The trick lies in understanding that when it comes to best practices, it doesn’t matter what your
brand voice is. You could be working for an administrative company that speaks like a professor, or a trendy organization that uses all types of slang. There are still some best practices you can use to make your emails read a little better. They include:
As a general rule, shorter sentences are better. Copywriters know readers like punchy statements they can digest easily. It helps the point of the statement remain clear, and ensures the reader isn’t overwhelmed. Luckily, this formula translates perfectly to email. Your space is limited and much of what you say is written in graphics, so shorter is superior.
If you want readers to keep reading, you need to give them a reason. Even if your product or service has a dozen great features, your reader may not be as interested as you wished. Instead, focus on how your product or service benefits the reader. If they see they have something to gain, they’re likely to keep reading.
Another copywriting rule of thumb is that fluff is bad. Each word should be impactful, and each part of your copy should give the reader valuable information. If you’re looking to improve readability even more, open up with relevant facts that let your reader know they should continue on. Check out this example from Warby Parker.
As we can see, readers like it when you cut to the chase. Open up by reestablishing who you are, how you are connected to the reader, and how your newsletter will help them. Are you offering a deal, valuable information, or both?
Takeaway: Copy is everything. Yes, graphic design plays a big part in how your email looks at a glance. But if you want to convince readers to read all the way through, make sure you have the copywriting best practices for email down to a science.
We all know that skimming isn’t the same as reading thoroughly. However, it’s inevitable that some of your readers will be tempted to do the former. We live in an age where tons of information is put out every minute, and thus readers must be able to digest it quickly.
In the event your readers do feel the urge to scan the newsletter, make sure you have things in the right place, so they get the important points. The benefit of this is they’re more likely to see those juicy points of information that make them stop and take a closer look. That’s what you want, and there’s a simple way to do it.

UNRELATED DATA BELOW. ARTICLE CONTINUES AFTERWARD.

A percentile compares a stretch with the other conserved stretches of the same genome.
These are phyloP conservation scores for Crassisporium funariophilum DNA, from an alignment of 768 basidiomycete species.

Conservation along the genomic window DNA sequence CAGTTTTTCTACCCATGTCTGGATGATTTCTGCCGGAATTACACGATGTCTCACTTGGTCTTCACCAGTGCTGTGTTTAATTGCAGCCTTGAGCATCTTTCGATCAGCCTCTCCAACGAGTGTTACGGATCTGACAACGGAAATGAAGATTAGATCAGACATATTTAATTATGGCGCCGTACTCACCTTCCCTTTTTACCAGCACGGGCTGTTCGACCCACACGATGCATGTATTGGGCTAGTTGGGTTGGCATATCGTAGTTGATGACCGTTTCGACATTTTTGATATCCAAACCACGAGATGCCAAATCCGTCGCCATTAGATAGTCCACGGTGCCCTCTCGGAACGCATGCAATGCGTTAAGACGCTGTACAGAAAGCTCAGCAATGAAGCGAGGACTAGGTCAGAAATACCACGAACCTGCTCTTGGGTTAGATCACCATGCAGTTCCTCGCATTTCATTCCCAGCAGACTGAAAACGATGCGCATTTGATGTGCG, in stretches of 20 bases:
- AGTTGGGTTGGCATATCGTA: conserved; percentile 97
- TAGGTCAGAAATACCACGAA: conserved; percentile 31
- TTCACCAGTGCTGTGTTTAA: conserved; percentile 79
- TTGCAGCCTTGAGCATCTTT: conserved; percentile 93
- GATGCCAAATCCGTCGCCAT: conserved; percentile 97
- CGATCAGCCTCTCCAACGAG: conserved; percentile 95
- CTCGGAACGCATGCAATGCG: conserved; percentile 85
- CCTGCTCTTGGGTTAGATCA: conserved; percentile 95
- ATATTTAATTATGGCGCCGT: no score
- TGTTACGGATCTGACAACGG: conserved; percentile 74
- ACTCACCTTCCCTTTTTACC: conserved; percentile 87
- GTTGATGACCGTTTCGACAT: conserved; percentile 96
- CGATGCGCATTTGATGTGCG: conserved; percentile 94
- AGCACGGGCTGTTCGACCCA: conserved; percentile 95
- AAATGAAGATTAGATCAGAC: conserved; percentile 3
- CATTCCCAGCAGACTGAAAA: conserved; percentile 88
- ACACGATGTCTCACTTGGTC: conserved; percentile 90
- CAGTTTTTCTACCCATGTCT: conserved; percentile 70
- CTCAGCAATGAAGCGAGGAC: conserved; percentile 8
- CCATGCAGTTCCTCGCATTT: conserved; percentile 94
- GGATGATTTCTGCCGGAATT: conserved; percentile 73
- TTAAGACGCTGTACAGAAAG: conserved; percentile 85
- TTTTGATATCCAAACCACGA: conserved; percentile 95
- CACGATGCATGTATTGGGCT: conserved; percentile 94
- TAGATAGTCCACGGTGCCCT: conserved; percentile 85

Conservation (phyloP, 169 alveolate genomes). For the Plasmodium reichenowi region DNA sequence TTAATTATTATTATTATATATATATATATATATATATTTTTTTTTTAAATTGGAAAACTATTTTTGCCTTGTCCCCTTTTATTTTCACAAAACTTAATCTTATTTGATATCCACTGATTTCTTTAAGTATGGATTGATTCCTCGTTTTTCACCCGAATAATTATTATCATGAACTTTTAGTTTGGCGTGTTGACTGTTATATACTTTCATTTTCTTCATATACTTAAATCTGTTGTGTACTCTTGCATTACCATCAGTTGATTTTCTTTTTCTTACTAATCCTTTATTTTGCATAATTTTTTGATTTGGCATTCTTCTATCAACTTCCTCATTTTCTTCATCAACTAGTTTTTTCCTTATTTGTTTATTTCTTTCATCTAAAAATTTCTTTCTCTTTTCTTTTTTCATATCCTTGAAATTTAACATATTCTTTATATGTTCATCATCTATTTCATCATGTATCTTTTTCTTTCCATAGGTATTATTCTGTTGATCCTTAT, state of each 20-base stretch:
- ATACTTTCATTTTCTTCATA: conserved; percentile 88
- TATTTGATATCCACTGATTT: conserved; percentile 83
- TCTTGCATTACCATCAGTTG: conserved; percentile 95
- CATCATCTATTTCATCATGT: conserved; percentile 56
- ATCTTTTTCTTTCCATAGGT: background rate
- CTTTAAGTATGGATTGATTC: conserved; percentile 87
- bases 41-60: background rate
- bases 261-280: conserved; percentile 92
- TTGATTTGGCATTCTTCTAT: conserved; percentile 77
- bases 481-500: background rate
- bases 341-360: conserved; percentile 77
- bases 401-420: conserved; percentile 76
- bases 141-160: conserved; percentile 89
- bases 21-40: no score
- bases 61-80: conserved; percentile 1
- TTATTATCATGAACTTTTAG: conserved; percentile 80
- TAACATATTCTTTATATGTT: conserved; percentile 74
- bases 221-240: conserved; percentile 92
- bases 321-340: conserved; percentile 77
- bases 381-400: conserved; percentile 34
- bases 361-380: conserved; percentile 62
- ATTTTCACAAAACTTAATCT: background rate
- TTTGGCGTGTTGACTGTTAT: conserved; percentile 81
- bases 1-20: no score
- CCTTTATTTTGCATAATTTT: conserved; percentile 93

Write your emails for a screen rather than a page.
Source: Nielsen Norman Group
The above graphic shows how our eyes are drawn to a page in a book (though represented in web form) versus the typical page we’d read on our computers or phones. When you have your information in the right places, you’re more likely to catch your readers’ attention.
Takeaway: Even if you know some readers may be tempted to skim, you can convince them to back up and take a closer look at every line by putting the best bits where they’re most likely to find them.
Knowing how to design email newsletters your audience actually wants to read is crucial. It’s not just crucial for getting the most out of your email marketing, but it’s crucial for making sure your reputation as a sender stays strong.
If you’re the type of creator who puts out content readers love, the appeal of your email list will spread via word of mouth. It makes it easier to gain subscribers, encourage readers to engage, and accomplish organizational objectives via your email platform.
Readability can also impact those other metrics we discussed at the beginning. Your ability to convince people to open emails and click-thru is largely dependent on their previous experience with you. If you’re putting actionable emails with valuable information in their inbox, they’ll keep looking forward to hearing from you again.
To make your emails tempting to read for your audience, you can do the following:
Write content your readers will love, mix up your designs, and keep your platform in mind—with these tips, it’s easy to create emails your audience will read from top to bottom.
Looking to learn more about email design? We’ve got you covered with plenty of tips you can use to improve your readability today.